GLENS FALLS — Finch Paper has gotten more efficient in the last few years and plans to use its profits to make many capital upgrades in 2019.
Chief Financial Officer Alex Rotolo said 2017 was a tumultuous year in the paper industry as a lot of companies went out of business. While that was not good for those employers, it caused paper prices to increase as the supply shrank.
“Because the market finally balanced, we were able to get fair prices for our paper and make a profit,” he said.
Rotolo said the company is poised for a strong year.
“We’re taking the funds that we were able to make in 2018 and investing them back in the business in 2019 in the form of capital improvements. We have a higher capital budget than in any recent history,” he said.
There are 84 projects in Finch’s capital plan, according to Rotolo. This includes hardware and software upgrades to the paper machines. The overall goal is to improve the quality and speed at which the company can change the machines to handle different types of paper, according to Rotolo.
“The machine can quickly see little changes and make changes so the paper quality is more uniform, and also just reliability. Our control systems are old so we’d like to have new systems,” he said.
Other improvements include high-voltage electric upgrades to improve the resiliency of the systems and protect against power failures from the grid, upgrades to the waste treatment plant and improvements to the sheeting assets for increased capabilities and improved efficiency.
A project to upgrade the wood yard with a new chipper that can handle longer logs is on hold because Finch did not receive a state grant. It does not make sense for the company to do it without that state funding, Rotolo said.
Rotolo did not disclose the cost of the improvements, but said it was many times what the plant has invested previously.
The company is looking for more skilled workers to help implement these projects. Finch’s head count decreased from about 650 five-plus years ago to 570 currently. Rotolo said the company was trying to right-size employment levels to be on par with its competitors.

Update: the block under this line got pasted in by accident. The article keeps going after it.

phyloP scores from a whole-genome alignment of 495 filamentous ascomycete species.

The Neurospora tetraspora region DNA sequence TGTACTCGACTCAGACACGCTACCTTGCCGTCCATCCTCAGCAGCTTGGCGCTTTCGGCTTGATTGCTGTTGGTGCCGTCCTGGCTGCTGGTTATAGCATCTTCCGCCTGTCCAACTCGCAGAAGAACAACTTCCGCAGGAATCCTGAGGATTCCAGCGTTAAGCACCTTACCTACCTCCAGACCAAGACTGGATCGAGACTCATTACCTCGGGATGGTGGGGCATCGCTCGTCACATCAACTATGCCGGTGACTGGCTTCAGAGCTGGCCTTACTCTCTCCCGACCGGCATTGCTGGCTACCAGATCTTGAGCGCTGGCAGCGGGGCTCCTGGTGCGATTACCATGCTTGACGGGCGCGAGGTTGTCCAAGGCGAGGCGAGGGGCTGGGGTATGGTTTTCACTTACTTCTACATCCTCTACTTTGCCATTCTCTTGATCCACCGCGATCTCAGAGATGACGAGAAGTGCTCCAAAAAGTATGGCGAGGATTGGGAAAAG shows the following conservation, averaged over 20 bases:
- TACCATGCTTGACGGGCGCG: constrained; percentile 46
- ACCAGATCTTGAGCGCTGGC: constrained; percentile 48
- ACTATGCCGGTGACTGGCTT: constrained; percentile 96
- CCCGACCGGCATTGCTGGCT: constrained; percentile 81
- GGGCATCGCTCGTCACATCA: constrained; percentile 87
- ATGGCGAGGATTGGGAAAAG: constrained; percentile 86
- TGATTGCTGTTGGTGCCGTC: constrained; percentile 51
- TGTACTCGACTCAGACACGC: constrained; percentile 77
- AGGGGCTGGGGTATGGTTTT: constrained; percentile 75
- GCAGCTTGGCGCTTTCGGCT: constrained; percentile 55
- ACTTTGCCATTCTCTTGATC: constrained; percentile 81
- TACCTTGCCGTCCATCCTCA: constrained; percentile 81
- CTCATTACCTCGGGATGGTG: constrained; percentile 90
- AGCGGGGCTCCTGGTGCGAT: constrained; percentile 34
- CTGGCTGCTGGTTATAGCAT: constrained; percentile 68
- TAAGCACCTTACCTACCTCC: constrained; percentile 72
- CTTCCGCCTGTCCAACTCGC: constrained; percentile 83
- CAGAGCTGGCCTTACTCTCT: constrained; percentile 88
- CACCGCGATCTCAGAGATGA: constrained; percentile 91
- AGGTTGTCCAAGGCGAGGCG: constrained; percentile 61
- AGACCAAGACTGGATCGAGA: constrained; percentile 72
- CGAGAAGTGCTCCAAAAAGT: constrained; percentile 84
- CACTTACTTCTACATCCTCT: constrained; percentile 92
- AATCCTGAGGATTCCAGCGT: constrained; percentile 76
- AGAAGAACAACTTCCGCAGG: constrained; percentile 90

“A reason we didn’t go out of business in 2017 was the work we have done to improve the facility and make it more efficient,” he said.
Now, Finch is hiring.
“Our head count is becoming more in the competitive state. Where we weren’t replacing positions before that weren’t deemed critical, we are now looking to replace as we lose (people),” he said.
Among the issues that Finch and other industries face are high energy costs in New York state, according to Rotolo.
“The natural gas and the energy prices and fluctuations make it very hard to do business in New York state,” he said.
The problem is a difficulty for supplying energy to the region north of Albany, he added.
Finch also co-generates about two-thirds of its energy needs. It uses biomass as well, according to Rotolo.
“We also burn our other byproducts and recapture those chemicals to send back to the paper mill,” he said.
In addition, state regulations are more stringent than other parts of the country.
Finch has to constantly evaluate its procedures to stay competitive.
“We’re still in a declining industry. We need to continually increase our efficiency to compete with international markets,” he said.
Rotolo was optimistic about the coming year.
“We’ve increased production, we’ve lowered our fix costs and we’re looking forward to 2019. Finch is hiring. If you have certain skills, we’re interested,” he said.